Referring next to FIG. 4B, an exemplary process performed by stateful operators is shown. At 450, the type of an event incoming to an operator is checked. Exemplary types include Insert, Delete or Clock Increment. Insert events result in adding information to the operator computation state at 452. For example, an aggregation operator increases its current value. At 454, Delete events cause removal of the consequences of previous Insert events. For example, an aggregation operator decreases its current value when receiving a Delete Event. After the changes are made to the operator computation state, the operator executes an algorithm that produces one or more output events at 456. For example, a join operator produces an output event for each match of the input event.

If the event is Clock Increment, the operator cleans its computation state at 458 and determines whether output events should be fired. For example, an anti-semi-join operator fires an output event at 456 indicating non-occurrence of matching event in given time window. The Clock Increment event is also sent as output to let downstream operators (e.g., subsequent operators in the execution plan) clean up their computation state.

In another form, a flow chart such as shown in FIG. 4C illustrates the definition and execution of operators in an execution plan for processing high-volume continuous streams of data while maintaining minimal state information associated with the data. The method illustrated in FIG. 4C includes receiving at 402 a query comprising query data and operator semantics. The query represents a request for data. The received query is translated at 404 into a plurality of stream algebra operators in an execution plan defined at 406 to represent a data flow. The method loops at 408 until a first event is received from the data stream (e.g., a first data stream). An expiration time is assigned to the received first event at 410. The value for the expiration time is a function of the query data. For example, the expiration time may be assigned, or subsequently adjusted, to minimize the duration of the existence of the first event or minimize the quantity of state information maintained by the operators. The method continues to receive events, such as a second event (e.g., from a second data stream) at 412.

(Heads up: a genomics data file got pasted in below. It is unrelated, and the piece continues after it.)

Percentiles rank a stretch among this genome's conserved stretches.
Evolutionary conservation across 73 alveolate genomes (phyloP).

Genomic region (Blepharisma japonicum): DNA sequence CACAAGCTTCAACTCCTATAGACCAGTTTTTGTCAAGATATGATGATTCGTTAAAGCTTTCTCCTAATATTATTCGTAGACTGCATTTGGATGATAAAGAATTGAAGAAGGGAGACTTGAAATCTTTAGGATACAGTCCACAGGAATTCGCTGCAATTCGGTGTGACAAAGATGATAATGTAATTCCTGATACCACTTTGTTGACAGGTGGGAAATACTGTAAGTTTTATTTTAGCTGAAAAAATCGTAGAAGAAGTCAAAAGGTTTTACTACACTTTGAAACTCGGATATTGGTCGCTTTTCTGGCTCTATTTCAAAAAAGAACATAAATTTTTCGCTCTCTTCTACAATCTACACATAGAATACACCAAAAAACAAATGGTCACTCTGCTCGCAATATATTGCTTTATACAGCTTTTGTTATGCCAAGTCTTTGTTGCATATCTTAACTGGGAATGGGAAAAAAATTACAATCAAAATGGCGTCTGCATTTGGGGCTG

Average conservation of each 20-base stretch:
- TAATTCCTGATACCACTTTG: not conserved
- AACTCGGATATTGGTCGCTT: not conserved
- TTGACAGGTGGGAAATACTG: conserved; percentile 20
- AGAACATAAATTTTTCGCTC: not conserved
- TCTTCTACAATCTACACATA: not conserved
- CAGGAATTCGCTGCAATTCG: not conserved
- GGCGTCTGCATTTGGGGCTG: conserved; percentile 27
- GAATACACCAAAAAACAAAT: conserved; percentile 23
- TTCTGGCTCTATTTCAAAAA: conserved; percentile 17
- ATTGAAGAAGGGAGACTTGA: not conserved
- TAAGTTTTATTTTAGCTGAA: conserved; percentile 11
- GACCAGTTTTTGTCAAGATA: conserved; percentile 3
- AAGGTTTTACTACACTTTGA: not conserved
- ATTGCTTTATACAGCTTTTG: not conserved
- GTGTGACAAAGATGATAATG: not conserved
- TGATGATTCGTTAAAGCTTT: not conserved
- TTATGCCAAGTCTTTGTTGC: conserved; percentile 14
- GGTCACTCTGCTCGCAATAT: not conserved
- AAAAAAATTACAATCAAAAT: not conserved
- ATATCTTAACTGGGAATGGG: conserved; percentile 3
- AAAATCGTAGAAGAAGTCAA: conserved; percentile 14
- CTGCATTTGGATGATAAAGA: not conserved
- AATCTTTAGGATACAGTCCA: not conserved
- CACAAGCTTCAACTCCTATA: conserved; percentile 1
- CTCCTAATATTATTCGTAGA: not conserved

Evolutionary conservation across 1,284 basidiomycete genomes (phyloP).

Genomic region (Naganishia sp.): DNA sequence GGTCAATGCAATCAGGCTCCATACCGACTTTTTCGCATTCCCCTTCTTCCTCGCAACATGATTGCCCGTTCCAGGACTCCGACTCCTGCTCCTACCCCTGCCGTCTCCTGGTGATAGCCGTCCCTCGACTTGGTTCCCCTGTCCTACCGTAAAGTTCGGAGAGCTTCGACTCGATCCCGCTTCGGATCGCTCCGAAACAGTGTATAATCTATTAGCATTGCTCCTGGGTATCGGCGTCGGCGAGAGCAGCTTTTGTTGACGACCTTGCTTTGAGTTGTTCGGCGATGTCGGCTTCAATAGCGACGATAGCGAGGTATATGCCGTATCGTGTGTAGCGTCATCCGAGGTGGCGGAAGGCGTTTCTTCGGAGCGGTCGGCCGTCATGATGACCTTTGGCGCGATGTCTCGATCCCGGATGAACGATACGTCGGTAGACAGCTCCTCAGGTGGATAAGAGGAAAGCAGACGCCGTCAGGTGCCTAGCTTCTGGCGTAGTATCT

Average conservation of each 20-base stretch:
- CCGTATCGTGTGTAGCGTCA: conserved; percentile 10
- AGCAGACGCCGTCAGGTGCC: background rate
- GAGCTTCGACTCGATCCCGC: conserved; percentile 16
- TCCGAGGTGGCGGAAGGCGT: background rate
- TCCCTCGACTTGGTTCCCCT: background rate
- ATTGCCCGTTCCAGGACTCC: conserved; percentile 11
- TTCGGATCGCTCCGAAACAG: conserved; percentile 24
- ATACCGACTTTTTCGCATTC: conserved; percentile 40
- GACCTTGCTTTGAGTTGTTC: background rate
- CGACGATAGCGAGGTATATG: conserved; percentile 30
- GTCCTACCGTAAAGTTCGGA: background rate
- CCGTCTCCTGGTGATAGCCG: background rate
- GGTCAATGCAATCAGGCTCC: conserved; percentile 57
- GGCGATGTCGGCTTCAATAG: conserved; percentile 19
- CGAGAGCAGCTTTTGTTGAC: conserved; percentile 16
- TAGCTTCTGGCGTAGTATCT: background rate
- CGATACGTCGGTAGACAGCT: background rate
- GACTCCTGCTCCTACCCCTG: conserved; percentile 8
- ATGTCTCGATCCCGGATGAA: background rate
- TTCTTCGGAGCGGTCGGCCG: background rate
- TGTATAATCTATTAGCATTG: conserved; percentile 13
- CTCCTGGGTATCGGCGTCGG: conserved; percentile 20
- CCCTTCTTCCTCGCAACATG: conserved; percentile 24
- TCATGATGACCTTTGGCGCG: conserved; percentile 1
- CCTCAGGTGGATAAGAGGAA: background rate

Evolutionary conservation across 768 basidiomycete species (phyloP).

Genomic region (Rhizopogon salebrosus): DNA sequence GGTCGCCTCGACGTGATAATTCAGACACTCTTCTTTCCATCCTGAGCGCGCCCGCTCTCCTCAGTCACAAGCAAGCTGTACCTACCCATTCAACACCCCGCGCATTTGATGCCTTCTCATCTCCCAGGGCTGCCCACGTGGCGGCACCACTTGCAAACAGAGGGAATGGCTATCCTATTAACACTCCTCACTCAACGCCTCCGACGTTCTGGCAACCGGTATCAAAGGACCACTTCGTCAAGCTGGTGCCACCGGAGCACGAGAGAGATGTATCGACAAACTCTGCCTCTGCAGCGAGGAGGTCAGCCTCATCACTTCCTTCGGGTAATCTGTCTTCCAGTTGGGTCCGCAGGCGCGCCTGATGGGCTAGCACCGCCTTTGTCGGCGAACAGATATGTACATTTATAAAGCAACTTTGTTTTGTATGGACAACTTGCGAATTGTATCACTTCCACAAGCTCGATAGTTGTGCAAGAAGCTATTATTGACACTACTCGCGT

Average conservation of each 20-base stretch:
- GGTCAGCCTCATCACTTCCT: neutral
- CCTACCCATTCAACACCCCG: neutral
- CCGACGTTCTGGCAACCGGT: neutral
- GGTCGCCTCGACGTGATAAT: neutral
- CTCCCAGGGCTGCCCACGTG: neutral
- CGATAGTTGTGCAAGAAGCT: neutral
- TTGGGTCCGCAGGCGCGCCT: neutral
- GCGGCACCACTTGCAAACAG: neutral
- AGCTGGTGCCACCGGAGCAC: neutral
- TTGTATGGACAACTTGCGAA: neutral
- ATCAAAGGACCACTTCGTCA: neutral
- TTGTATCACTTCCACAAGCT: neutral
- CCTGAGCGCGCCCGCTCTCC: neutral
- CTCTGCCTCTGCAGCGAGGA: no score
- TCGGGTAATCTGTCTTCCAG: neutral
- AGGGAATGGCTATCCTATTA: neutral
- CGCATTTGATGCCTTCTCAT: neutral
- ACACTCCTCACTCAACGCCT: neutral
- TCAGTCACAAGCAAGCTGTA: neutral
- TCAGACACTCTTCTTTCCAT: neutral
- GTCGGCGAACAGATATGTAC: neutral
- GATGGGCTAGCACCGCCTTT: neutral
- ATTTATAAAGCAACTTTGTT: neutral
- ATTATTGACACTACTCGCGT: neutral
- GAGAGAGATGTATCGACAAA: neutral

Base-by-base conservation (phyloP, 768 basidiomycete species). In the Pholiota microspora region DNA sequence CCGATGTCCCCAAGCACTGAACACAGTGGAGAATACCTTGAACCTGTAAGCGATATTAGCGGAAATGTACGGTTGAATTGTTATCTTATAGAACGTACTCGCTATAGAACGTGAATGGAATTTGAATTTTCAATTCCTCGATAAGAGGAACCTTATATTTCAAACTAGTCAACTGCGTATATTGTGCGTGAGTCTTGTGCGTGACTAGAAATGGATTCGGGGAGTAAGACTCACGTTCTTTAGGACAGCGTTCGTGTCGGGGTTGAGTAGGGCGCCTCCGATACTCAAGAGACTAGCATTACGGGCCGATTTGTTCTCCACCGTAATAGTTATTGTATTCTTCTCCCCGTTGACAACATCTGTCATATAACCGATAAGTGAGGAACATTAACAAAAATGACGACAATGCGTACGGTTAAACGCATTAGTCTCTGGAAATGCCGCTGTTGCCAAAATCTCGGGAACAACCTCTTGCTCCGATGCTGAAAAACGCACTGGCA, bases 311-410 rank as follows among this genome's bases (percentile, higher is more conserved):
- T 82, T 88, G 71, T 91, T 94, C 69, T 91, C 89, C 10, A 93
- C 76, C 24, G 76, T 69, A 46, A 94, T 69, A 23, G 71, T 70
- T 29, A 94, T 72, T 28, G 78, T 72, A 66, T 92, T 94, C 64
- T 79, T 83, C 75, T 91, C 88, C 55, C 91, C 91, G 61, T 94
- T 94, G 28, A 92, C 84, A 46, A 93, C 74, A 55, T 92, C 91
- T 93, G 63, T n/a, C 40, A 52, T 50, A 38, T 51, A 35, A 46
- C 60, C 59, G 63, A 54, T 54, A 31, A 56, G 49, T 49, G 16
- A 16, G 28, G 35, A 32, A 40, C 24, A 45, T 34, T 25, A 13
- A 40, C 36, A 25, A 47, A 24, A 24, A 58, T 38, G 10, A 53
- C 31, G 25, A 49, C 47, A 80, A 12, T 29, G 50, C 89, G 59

One or more of the stream algebra operators are executed at 414 according to the defined execution plan and as a function of the operator semantics from the received query to find a match between the first event and the second event prior to expiration of the first event based on the assigned expiration time associated with the first event. If the second event does not match the first event at 414, the method discards the second event and continues to wait until another second event is received at 412. If the second event matches the first event at 414, the first and second events are combined at 416 to produce a third event which is then processed at 418 according to the remainder of the execution plan.

Referring next to FIG. 5, an exemplary block diagram illustrates the distributed placement of operators. An administrator or other user with install privileges installs software to intercept or track data streams associated with, for example, a stock service 508 on a computing device. In an embodiment, the software is referred to as Interceptor Behavior 506 and may be implemented as a dynamically linked library or as a library or set of C# classes. The stock service 508 is configured to communicate with the software. Embodiments of the invention are operable with any means for obtaining input data from an event stream such as provided by the stock service 508. A source host executable (sourcehost.exe) 502 instantiates the interceptor behavior software 506 and a source event node 510. The source event node 510 is a runtime executable associated with the operators. In an embodiment, there is a plurality (e.g., hundreds) of computing devices executing a copy of the source host executable 502. The source event node 510 opens a configuration channel 512 and endpoint or other communication means to receive configuration data such as an execution plan indicating which operators to instantiate.